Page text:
Identification of a Novel Formin-GAP Complex and Its Role in Macrophage Migration and Phagocytosis
Essential and diverse biological processes such as cell division, morphogenesis and migration are regulated by a family of molecular switches called Rho GTPases. These proteins cycle between active, GTP-bound states and inactive, GDP-bound state and this cycle is regulated by families of proteins called Rho GEFs and GAPs. GAPs are proteins that stimulate the intrinsic GTPase activity of Rho-family proteins, potentiating the active to inactive transition. GAPs target specific spatiotemporal pools of GTPases by responding to cellular cues and utilizing protein-protein interactions. By dissecting these interactions and pathways, we can infer and then decipher the biological functions of these GAPs.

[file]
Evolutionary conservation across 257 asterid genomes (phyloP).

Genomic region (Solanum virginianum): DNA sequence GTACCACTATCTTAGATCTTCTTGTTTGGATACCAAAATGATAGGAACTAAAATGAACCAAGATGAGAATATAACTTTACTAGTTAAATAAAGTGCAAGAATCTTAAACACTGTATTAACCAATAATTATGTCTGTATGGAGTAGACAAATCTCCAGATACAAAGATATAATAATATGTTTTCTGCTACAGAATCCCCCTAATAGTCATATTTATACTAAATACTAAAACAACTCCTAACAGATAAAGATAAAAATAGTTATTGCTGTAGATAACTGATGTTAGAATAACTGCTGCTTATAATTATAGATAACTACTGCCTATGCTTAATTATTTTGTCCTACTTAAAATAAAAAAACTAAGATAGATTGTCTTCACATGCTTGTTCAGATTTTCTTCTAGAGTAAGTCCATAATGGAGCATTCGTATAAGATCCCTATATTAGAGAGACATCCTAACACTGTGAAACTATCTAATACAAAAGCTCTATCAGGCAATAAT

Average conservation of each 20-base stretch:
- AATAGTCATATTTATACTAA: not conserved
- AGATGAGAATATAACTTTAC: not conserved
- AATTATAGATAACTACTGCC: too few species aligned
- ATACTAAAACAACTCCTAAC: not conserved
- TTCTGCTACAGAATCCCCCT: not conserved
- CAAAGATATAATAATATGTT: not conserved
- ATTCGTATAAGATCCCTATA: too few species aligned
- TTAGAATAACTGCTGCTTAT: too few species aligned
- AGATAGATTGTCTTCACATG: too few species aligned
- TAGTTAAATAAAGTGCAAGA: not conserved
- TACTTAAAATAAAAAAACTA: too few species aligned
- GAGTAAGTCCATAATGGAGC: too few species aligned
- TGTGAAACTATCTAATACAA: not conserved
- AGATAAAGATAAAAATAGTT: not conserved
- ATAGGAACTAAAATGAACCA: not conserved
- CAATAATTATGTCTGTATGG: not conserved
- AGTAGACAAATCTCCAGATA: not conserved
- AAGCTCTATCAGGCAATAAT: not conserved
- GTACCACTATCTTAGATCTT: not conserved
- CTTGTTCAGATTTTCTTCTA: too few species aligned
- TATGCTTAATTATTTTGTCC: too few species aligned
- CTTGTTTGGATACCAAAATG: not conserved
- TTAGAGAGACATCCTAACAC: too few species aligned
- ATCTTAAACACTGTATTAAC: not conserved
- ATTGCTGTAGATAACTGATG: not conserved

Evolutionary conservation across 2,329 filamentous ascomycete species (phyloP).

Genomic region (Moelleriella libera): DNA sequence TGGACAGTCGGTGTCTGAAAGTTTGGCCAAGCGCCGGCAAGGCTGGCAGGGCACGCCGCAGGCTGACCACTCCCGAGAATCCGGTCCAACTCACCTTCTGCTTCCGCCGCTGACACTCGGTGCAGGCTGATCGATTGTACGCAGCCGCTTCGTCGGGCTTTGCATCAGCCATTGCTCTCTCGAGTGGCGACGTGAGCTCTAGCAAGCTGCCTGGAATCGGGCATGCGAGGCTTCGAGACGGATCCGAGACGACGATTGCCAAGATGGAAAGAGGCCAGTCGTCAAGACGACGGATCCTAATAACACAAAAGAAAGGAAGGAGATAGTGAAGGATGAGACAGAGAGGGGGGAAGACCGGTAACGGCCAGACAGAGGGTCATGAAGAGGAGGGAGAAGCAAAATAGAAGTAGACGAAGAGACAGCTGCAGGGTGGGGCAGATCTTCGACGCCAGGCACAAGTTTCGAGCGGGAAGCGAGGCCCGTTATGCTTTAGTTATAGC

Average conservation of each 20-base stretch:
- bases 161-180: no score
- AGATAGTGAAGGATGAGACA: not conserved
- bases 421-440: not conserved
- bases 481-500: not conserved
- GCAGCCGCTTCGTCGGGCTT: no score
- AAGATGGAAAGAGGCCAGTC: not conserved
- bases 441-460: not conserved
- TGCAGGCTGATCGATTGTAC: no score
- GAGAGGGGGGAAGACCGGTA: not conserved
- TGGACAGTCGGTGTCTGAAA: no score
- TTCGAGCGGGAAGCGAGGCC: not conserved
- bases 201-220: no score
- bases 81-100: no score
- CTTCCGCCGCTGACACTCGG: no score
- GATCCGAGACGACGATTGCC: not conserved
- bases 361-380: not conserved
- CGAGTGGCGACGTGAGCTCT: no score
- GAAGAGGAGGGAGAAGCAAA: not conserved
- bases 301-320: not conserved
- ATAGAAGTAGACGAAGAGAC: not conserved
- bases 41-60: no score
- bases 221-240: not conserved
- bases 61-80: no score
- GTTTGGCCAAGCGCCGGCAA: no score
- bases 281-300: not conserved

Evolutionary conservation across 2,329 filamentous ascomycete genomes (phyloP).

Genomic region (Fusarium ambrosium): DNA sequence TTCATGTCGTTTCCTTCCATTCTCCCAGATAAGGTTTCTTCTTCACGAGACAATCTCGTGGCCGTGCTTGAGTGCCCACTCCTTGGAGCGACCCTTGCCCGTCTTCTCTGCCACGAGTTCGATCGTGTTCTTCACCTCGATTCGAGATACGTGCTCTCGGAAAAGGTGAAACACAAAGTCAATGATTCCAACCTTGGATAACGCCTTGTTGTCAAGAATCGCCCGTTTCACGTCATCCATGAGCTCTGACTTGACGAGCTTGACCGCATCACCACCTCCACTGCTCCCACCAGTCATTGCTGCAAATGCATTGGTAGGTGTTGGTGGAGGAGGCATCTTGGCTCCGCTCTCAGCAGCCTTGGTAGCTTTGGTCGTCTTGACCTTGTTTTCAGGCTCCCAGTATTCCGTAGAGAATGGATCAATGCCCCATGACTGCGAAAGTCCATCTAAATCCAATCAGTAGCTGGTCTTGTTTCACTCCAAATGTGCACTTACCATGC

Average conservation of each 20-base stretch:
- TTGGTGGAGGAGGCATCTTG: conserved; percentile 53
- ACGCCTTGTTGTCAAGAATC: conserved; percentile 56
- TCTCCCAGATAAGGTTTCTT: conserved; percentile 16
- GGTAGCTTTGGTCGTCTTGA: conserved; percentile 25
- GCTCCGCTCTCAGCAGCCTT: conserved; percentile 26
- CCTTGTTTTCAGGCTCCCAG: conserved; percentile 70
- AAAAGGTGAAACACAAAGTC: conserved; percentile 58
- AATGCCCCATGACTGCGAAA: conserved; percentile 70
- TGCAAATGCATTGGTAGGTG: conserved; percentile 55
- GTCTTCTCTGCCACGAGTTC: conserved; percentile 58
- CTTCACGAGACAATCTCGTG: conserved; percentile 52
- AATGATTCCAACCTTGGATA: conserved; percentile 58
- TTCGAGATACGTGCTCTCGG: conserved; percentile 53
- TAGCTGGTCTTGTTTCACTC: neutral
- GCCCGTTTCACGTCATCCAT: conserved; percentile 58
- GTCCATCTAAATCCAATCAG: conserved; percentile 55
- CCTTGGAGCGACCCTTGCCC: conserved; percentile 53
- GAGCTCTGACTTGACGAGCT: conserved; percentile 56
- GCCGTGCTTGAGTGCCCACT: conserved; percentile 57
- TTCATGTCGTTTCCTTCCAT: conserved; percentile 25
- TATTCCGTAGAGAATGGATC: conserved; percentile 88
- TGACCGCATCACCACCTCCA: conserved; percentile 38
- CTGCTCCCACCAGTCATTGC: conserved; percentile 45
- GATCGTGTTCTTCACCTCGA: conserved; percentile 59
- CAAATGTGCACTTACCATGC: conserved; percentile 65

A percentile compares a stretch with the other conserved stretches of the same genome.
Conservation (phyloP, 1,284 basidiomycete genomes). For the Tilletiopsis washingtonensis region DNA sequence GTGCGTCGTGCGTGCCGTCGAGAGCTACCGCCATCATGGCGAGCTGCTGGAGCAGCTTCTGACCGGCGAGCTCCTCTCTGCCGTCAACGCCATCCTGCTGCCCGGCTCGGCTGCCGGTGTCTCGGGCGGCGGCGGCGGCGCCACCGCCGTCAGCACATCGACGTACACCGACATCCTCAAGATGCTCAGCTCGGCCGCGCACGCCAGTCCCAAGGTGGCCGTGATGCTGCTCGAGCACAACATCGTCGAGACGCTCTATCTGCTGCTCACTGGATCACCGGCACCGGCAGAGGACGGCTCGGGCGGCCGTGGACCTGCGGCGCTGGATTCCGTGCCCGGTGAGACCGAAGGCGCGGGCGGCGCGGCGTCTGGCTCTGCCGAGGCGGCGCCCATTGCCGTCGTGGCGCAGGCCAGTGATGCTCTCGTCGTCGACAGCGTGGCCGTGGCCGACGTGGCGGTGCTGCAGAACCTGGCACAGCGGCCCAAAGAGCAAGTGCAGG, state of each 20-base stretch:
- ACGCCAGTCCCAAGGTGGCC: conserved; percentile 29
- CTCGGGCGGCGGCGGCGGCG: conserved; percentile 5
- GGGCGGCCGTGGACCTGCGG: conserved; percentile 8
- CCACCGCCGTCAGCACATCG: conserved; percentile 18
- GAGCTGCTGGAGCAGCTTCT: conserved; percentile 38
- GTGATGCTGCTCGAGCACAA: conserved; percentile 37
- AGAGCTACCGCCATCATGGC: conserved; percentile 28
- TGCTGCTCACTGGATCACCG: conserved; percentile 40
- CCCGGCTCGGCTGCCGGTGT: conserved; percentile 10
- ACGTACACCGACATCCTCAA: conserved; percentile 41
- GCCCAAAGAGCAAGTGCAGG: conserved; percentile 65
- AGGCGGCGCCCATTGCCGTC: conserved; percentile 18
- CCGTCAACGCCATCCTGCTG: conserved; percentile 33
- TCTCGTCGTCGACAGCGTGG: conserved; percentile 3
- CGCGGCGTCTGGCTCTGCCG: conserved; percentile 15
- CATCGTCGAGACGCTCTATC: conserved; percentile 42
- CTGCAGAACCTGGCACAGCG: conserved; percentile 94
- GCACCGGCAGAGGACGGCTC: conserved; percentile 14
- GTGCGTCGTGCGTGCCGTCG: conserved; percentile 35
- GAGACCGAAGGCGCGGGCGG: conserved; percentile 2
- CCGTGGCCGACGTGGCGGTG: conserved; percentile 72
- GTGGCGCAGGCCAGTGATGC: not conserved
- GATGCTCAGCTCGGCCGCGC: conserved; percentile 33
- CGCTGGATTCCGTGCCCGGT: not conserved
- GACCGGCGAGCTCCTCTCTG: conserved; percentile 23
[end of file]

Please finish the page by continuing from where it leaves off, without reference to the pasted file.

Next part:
This work focuses on the characterization of a novel Rho-family GAP called srGAP2. In this study, we identify that srGAP2 is a Rac-specific GAP that binds a Formin-family member, Formin-like 1 (FMNL1). FMNL1 is activated by Rac and polymerizes, bundles and severs actin filaments. srGAP2 specifically inhibits the actin severing of active FMNL1, and the assembly of an srGAP2-FMNL1 complex is regulated by Rac. Work on FMNL1 shows that it plays important roles in regulating phagocytosis and adhesion in macrophages. To learn more about srGAP2 and its role in regulating FMNL1, we studied macrophages isolated from an srGAP2 KO mouse we have recently generated. This has proven quite fruitful: loss of srGAP2 decreases the ability for macrophages to invade through extracellular matrix but increases phagocytosis. These results suggest that these two processes might be coordinated in vivo by srGAP2 and that srGAP2 might be a critical regulator of the innate immune system.
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